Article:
But the efforts have been piecemeal and ineffectual. Some critics blame the financial-industry lobby. In a letter to the California treasurer late last year arguing against the CSC plan, SIFMA contended that such programs would “directly compete for business with a wide range of California financial-services firms” and that state money should be put not into creating universal retirement plans but into educating individuals “about the benefits of early and regular savings for retirement.”

De León responds that it’s asking a lot of many workers to navigate the complex investment choices in many private plans. Indeed, over time, passive index funds typically beat all but a handful of actively managed funds, and many individual workers don’t have access to the highest-performing vehicles.

SYSTEM REBOOT

That’s why many retirement scholars would like to see the entire system changed, starting with 401(k) plans themselves. Harkin’s bill, the USA Retirement Funds Act, aims to make it more difficult for people to borrow from 401(k)s. This “leakage,” when savers tap their retirement funds prematurely, is a big reason people come up short in retirement. Harkin’s proposal would also shift the standard payout from a lump sum to a steady income stream in retirement.

Some experts would also like to see the government force more workers to save. For those who have access to 401(k)s, “Congress should make automatic enrollment mandatory, and plans should invest people in low- or no-fee index funds,” says Alicia Munnell, director of Boston College’s Center for Retirement Research. She and others also suggest establishing third-party administrators that would run the programs for groups of companies–bringing together more workers, creating better economies of scale, lowering fees and raising returns.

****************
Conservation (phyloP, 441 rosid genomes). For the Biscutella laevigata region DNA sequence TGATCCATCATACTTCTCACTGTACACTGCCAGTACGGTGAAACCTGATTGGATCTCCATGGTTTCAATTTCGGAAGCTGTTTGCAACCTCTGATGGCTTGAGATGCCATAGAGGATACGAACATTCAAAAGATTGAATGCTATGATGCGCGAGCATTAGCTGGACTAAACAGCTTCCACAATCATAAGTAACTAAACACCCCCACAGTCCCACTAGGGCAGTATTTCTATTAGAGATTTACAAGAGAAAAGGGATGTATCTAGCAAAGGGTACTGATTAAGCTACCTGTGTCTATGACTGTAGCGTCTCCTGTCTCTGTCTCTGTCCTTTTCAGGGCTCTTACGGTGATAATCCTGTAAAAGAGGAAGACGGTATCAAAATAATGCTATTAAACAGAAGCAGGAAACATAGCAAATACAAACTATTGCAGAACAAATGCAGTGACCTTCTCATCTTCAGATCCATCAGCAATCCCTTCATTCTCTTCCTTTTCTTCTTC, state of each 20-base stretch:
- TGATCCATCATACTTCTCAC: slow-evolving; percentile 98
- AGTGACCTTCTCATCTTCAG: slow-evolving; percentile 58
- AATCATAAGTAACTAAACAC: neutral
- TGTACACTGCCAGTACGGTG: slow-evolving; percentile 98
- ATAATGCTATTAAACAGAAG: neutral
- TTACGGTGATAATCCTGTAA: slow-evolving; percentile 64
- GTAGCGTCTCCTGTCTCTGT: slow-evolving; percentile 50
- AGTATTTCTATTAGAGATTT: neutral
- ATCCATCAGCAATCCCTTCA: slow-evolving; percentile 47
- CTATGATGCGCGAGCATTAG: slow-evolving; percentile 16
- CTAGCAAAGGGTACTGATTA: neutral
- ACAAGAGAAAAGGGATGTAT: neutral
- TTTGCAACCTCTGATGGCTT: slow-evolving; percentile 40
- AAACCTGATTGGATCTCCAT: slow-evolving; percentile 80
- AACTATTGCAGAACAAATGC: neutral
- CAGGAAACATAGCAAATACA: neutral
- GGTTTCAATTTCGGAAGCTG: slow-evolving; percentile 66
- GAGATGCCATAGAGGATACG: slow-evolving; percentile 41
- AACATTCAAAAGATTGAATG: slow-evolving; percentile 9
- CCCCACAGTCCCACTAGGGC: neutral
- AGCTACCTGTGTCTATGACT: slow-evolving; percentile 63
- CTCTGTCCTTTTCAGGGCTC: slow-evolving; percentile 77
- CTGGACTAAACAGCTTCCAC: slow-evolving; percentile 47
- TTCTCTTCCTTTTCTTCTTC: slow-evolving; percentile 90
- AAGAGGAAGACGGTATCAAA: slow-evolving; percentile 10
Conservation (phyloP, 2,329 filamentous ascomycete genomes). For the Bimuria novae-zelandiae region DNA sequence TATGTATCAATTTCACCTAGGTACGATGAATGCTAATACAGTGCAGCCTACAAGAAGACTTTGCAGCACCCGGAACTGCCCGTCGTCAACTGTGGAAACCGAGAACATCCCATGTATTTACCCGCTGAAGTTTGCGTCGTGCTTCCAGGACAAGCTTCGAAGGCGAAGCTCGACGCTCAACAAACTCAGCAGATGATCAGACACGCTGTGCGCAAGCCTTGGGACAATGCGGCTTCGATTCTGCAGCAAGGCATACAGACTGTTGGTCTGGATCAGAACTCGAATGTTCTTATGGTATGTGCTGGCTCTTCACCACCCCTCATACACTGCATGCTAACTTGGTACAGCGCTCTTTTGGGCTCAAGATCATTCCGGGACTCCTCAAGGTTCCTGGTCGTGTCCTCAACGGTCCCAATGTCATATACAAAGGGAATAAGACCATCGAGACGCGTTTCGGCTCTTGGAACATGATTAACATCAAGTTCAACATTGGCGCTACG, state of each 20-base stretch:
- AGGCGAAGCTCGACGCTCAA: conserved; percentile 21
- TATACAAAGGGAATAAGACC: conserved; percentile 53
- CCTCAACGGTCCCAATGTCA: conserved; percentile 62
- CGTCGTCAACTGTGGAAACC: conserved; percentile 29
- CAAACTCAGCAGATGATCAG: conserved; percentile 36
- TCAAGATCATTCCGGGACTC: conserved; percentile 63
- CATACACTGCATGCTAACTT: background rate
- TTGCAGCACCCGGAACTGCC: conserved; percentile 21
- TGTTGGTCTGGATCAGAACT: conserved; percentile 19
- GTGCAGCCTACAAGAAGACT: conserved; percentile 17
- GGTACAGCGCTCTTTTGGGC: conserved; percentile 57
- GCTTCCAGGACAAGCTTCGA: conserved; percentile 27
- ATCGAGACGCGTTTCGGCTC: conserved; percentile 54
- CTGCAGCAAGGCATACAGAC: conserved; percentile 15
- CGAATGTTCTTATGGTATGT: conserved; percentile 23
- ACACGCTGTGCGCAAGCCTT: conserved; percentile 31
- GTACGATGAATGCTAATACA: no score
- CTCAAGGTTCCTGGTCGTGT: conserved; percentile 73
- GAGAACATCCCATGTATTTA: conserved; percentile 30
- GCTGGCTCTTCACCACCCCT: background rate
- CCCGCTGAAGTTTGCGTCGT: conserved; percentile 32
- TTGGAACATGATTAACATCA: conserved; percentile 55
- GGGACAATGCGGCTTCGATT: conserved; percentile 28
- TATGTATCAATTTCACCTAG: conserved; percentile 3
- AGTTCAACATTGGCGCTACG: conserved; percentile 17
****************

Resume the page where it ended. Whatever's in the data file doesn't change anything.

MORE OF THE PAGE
Governments are, of course, a possible candidate to run such programs–that’s essentially what de León is proposing to do for workers who are currently not covered by any other plan. Critics say government has a poor track record when it comes to protecting retiree savings, citing public-employee pensions in cities like Stockton, Calif. De León counters that unlike public-pension plans that promised 8% returns a year and cushy retirements, the CSC model has more modest aspirations–around 3% returns and a “livable yearly wage in retirement.”

Unfortunately, truly fixing American retirement will likely take more than even mandatory 401(k) plans and diminished expectations. Social Security reform is a subject that must be debated soon, in a real way, if we want to avoid having a generation of elderly poor. The fact that fewer than 10% of America’s elderly are currently poor largely reflects the contribution of Social Security to their income. Without it, says Pew’s Paul Taylor, author of the book The Next America, about half of people over 65 would be poor.

Beyond that, it’s probably inevitable that we’ll all be working longer. Munnell of the Center for Retirement Research points out that delaying the start of Social Security benefits from age 62 to 70 could increase monthly payouts by 76%. “Most of us are healthier and have less physically demanding jobs than our parents and grandparents,” Munnell says. “Stretching out our work lives is a sensible option.”

Changing our households to return to a once common multifamily structure, as Paula Dromi and her son have done, may be another. Taylor is hopeful that such forced communal living may actually help spark the tough political debate needed to reform entitlements and enhance retirement security while continuing to invest in our economy for the sake of the young. The portion of the population most worried about retirement are the 20- and 30-somethings who see an uncertain future as they struggle to pay off student loans and establish themselves in the work world, and perhaps lean on their parents for support. “There’s a growing sense, for all the generations, that no one has been spared and everyone is suffering to some extent,” says Taylor. “There’s also a sense that we’re all in this together–and maybe that has the potential to change this zero-sum debate.” If we’re lucky, that may help us find the way to a system in which people of all generations can retire with security and dignity.